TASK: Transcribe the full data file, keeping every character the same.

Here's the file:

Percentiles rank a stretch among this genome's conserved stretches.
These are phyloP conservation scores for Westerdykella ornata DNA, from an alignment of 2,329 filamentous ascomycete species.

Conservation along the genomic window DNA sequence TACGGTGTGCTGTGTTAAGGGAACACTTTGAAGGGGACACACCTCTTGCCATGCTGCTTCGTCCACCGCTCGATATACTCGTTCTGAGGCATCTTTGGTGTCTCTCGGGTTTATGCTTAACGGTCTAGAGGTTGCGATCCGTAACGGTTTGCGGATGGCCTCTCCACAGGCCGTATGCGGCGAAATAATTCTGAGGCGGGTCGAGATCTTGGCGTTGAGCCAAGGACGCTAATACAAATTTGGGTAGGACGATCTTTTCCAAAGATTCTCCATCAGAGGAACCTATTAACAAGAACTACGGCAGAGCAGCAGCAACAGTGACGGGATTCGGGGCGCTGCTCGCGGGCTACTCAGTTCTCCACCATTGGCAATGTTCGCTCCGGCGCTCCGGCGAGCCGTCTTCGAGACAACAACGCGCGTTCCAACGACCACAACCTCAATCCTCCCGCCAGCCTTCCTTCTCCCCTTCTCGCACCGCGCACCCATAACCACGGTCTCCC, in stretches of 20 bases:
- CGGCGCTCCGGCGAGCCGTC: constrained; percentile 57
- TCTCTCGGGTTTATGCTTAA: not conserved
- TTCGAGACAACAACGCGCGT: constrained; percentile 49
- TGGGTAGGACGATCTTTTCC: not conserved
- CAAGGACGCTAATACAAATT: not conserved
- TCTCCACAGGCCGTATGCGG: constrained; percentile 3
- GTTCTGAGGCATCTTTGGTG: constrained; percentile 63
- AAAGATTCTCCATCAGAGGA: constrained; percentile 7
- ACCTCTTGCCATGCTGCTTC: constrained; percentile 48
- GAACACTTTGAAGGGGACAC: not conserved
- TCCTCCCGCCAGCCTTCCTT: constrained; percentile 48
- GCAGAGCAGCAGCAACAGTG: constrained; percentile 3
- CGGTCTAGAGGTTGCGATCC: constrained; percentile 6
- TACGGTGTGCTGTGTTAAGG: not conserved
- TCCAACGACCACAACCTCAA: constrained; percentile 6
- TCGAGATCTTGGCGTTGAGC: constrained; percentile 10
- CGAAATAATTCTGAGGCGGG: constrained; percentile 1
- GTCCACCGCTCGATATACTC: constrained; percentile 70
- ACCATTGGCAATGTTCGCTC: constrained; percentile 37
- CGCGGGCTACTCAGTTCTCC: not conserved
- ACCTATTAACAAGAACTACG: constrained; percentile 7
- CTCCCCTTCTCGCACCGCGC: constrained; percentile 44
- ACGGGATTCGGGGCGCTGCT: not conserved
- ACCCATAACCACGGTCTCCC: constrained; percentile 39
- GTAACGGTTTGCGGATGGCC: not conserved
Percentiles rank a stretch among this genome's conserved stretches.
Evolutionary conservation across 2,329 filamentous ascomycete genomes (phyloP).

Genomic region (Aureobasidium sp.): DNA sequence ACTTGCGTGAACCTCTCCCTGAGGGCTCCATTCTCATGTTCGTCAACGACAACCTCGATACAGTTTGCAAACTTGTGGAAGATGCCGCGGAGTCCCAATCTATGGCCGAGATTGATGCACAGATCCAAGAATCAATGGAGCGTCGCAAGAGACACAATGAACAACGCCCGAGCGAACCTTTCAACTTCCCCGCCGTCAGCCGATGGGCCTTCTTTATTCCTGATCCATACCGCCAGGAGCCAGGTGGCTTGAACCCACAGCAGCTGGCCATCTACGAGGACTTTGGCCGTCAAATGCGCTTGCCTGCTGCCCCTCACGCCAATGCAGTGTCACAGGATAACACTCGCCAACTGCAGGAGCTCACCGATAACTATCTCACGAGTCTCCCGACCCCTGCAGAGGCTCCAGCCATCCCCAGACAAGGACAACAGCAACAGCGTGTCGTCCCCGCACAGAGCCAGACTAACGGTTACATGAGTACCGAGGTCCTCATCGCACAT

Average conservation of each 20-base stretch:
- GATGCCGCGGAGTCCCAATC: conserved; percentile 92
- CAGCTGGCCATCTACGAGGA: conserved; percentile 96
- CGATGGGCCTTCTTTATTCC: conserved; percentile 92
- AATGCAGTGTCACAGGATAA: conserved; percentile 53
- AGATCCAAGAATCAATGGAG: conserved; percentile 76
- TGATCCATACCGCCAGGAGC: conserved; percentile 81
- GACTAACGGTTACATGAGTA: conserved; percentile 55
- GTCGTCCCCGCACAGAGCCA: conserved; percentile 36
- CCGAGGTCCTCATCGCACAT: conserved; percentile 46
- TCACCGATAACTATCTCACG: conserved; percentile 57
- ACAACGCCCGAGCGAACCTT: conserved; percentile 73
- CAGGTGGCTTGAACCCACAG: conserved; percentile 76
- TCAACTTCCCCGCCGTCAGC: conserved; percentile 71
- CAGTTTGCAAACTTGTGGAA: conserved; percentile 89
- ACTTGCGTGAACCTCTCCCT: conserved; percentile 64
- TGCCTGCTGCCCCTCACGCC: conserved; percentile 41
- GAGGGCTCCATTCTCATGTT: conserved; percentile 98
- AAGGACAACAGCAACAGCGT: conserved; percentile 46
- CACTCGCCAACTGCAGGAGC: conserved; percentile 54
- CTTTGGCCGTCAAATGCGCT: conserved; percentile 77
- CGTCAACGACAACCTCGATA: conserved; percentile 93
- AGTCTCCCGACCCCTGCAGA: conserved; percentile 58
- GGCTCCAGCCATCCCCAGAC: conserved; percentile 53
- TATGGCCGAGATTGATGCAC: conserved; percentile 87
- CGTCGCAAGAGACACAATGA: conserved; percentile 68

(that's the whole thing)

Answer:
Percentiles rank a stretch among this genome's conserved stretches.
These are phyloP conservation scores for Westerdykella ornata DNA, from an alignment of 2,329 filamentous ascomycete species.

Conservation along the genomic window DNA sequence TACGGTGTGCTGTGTTAAGGGAACACTTTGAAGGGGACACACCTCTTGCCATGCTGCTTCGTCCACCGCTCGATATACTCGTTCTGAGGCATCTTTGGTGTCTCTCGGGTTTATGCTTAACGGTCTAGAGGTTGCGATCCGTAACGGTTTGCGGATGGCCTCTCCACAGGCCGTATGCGGCGAAATAATTCTGAGGCGGGTCGAGATCTTGGCGTTGAGCCAAGGACGCTAATACAAATTTGGGTAGGACGATCTTTTCCAAAGATTCTCCATCAGAGGAACCTATTAACAAGAACTACGGCAGAGCAGCAGCAACAGTGACGGGATTCGGGGCGCTGCTCGCGGGCTACTCAGTTCTCCACCATTGGCAATGTTCGCTCCGGCGCTCCGGCGAGCCGTCTTCGAGACAACAACGCGCGTTCCAACGACCACAACCTCAATCCTCCCGCCAGCCTTCCTTCTCCCCTTCTCGCACCGCGCACCCATAACCACGGTCTCCC, in stretches of 20 bases:
- CGGCGCTCCGGCGAGCCGTC: constrained; percentile 57
- TCTCTCGGGTTTATGCTTAA: not conserved
- TTCGAGACAACAACGCGCGT: constrained; percentile 49
- TGGGTAGGACGATCTTTTCC: not conserved
- CAAGGACGCTAATACAAATT: not conserved
- TCTCCACAGGCCGTATGCGG: constrained; percentile 3
- GTTCTGAGGCATCTTTGGTG: constrained; percentile 63
- AAAGATTCTCCATCAGAGGA: constrained; percentile 7
- ACCTCTTGCCATGCTGCTTC: constrained; percentile 48
- GAACACTTTGAAGGGGACAC: not conserved
- TCCTCCCGCCAGCCTTCCTT: constrained; percentile 48
- GCAGAGCAGCAGCAACAGTG: constrained; percentile 3
- CGGTCTAGAGGTTGCGATCC: constrained; percentile 6
- TACGGTGTGCTGTGTTAAGG: not conserved
- TCCAACGACCACAACCTCAA: constrained; percentile 6
- TCGAGATCTTGGCGTTGAGC: constrained; percentile 10
- CGAAATAATTCTGAGGCGGG: constrained; percentile 1
- GTCCACCGCTCGATATACTC: constrained; percentile 70
- ACCATTGGCAATGTTCGCTC: constrained; percentile 37
- CGCGGGCTACTCAGTTCTCC: not conserved
- ACCTATTAACAAGAACTACG: constrained; percentile 7
- CTCCCCTTCTCGCACCGCGC: constrained; percentile 44
- ACGGGATTCGGGGCGCTGCT: not conserved
- ACCCATAACCACGGTCTCCC: constrained; percentile 39
- GTAACGGTTTGCGGATGGCC: not conserved
Percentiles rank a stretch among this genome's conserved stretches.
Evolutionary conservation across 2,329 filamentous ascomycete genomes (phyloP).

Genomic region (Aureobasidium sp.): DNA sequence ACTTGCGTGAACCTCTCCCTGAGGGCTCCATTCTCATGTTCGTCAACGACAACCTCGATACAGTTTGCAAACTTGTGGAAGATGCCGCGGAGTCCCAATCTATGGCCGAGATTGATGCACAGATCCAAGAATCAATGGAGCGTCGCAAGAGACACAATGAACAACGCCCGAGCGAACCTTTCAACTTCCCCGCCGTCAGCCGATGGGCCTTCTTTATTCCTGATCCATACCGCCAGGAGCCAGGTGGCTTGAACCCACAGCAGCTGGCCATCTACGAGGACTTTGGCCGTCAAATGCGCTTGCCTGCTGCCCCTCACGCCAATGCAGTGTCACAGGATAACACTCGCCAACTGCAGGAGCTCACCGATAACTATCTCACGAGTCTCCCGACCCCTGCAGAGGCTCCAGCCATCCCCAGACAAGGACAACAGCAACAGCGTGTCGTCCCCGCACAGAGCCAGACTAACGGTTACATGAGTACCGAGGTCCTCATCGCACAT

Average conservation of each 20-base stretch:
- GATGCCGCGGAGTCCCAATC: conserved; percentile 92
- CAGCTGGCCATCTACGAGGA: conserved; percentile 96
- CGATGGGCCTTCTTTATTCC: conserved; percentile 92
- AATGCAGTGTCACAGGATAA: conserved; percentile 53
- AGATCCAAGAATCAATGGAG: conserved; percentile 76
- TGATCCATACCGCCAGGAGC: conserved; percentile 81
- GACTAACGGTTACATGAGTA: conserved; percentile 55
- GTCGTCCCCGCACAGAGCCA: conserved; percentile 36
- CCGAGGTCCTCATCGCACAT: conserved; percentile 46
- TCACCGATAACTATCTCACG: conserved; percentile 57
- ACAACGCCCGAGCGAACCTT: conserved; percentile 73
- CAGGTGGCTTGAACCCACAG: conserved; percentile 76
- TCAACTTCCCCGCCGTCAGC: conserved; percentile 71
- CAGTTTGCAAACTTGTGGAA: conserved; percentile 89
- ACTTGCGTGAACCTCTCCCT: conserved; percentile 64
- TGCCTGCTGCCCCTCACGCC: conserved; percentile 41
- GAGGGCTCCATTCTCATGTT: conserved; percentile 98
- AAGGACAACAGCAACAGCGT: conserved; percentile 46
- CACTCGCCAACTGCAGGAGC: conserved; percentile 54
- CTTTGGCCGTCAAATGCGCT: conserved; percentile 77
- CGTCAACGACAACCTCGATA: conserved; percentile 93
- AGTCTCCCGACCCCTGCAGA: conserved; percentile 58
- GGCTCCAGCCATCCCCAGAC: conserved; percentile 53
- TATGGCCGAGATTGATGCAC: conserved; percentile 87
- CGTCGCAAGAGACACAATGA: conserved; percentile 68